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Speak your mind – and erase a stigma

From Friday's Globe and Mail

Mental illness is a pervasive presence in almost all of our lives ...Read the full article

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  1. Pamphleteer . from Canada writes: I don't think Tourette's a mental illness. It's a physical condition. Tourette's causes involuntary physical 'ticks.' Mental illness refers to diseases of the mind that affect thought and behaviour patterns.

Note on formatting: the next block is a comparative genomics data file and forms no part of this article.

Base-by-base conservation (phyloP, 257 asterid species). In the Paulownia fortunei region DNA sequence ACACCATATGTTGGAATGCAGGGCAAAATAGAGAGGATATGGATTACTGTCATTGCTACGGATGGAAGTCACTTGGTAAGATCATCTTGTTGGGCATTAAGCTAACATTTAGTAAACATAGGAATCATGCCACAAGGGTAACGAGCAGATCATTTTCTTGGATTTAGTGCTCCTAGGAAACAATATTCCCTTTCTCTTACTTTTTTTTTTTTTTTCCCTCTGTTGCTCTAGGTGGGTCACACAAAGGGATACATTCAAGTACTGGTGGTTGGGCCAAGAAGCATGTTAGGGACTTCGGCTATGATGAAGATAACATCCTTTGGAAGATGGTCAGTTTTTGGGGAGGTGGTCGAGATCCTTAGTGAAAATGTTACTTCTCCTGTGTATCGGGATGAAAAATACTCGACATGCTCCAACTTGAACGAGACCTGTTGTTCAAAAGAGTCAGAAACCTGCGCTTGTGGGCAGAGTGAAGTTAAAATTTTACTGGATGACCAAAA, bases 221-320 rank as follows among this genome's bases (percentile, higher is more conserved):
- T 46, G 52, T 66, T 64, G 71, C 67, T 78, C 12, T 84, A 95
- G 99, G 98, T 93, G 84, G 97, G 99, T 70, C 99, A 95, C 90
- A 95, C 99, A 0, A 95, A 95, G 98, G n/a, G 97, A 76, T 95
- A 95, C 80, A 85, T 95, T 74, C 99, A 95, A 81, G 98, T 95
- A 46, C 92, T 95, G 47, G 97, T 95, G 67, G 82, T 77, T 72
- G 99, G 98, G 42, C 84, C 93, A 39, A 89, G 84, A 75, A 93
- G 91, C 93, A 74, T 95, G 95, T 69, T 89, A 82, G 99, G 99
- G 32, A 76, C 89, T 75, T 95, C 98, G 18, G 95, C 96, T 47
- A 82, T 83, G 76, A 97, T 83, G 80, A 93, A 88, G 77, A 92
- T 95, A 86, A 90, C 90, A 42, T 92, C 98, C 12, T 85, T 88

2. Melanie McCallum from Ottawa, Canada writes: Our son was diagnosed with Generalized Anxiety Disorder just before his 5th birthday. He is a kind, intelligent, and funny little boy who can go into an aggressive rage when he feels overwhelmed with worry that he cannot express. For a long time people said that he had 'behaviours'. Rarely did anyone outside of our house see our little boy literally sick to his stomach with worry about anything you could possibly think of right down to what he should wear to school the next day. All they saw was a five year old who could flip over a table full of paperwork and boxes in the daycare office when they told him that he could not 'time himself out' in the hallway when he felt overwhelmed with anxiety - a coping mechanism he regularly engaged in at home that the 'system' has efficiently trained out of him. We are slowly trying to re-teach him to step out when he feels that he can't hack it anymore even though his school and daycare has made it clear that he is not allowed to do this for 'safety reasons'. It seems odd that they would prefer him to have an outburst and potentially injure his classmates than sit in the hallway alone for 5 minutes until he is ready to come back and face the challenges of the classroom. As he gets older (he is 6) he gets better and better at using words like I am scared or I don't know what to do. He has been on medication for his anxiety for a while now and we have finally found a med (Celexa) that helps with the anxiety and still allows him to be himself, emotions and all. He has made friends with the children who used to be afraid to go near him and he enjoys spending time playing and learning at school and daycare. All of this he has achieved on his own with little to no support and understanding from the systems he has to function in daily. We came very close to losing daycare when we learned that he has no 'right' to be cared for in a safe and loving environment, only a 'privilege' to fit into the box. The system needs to change...now.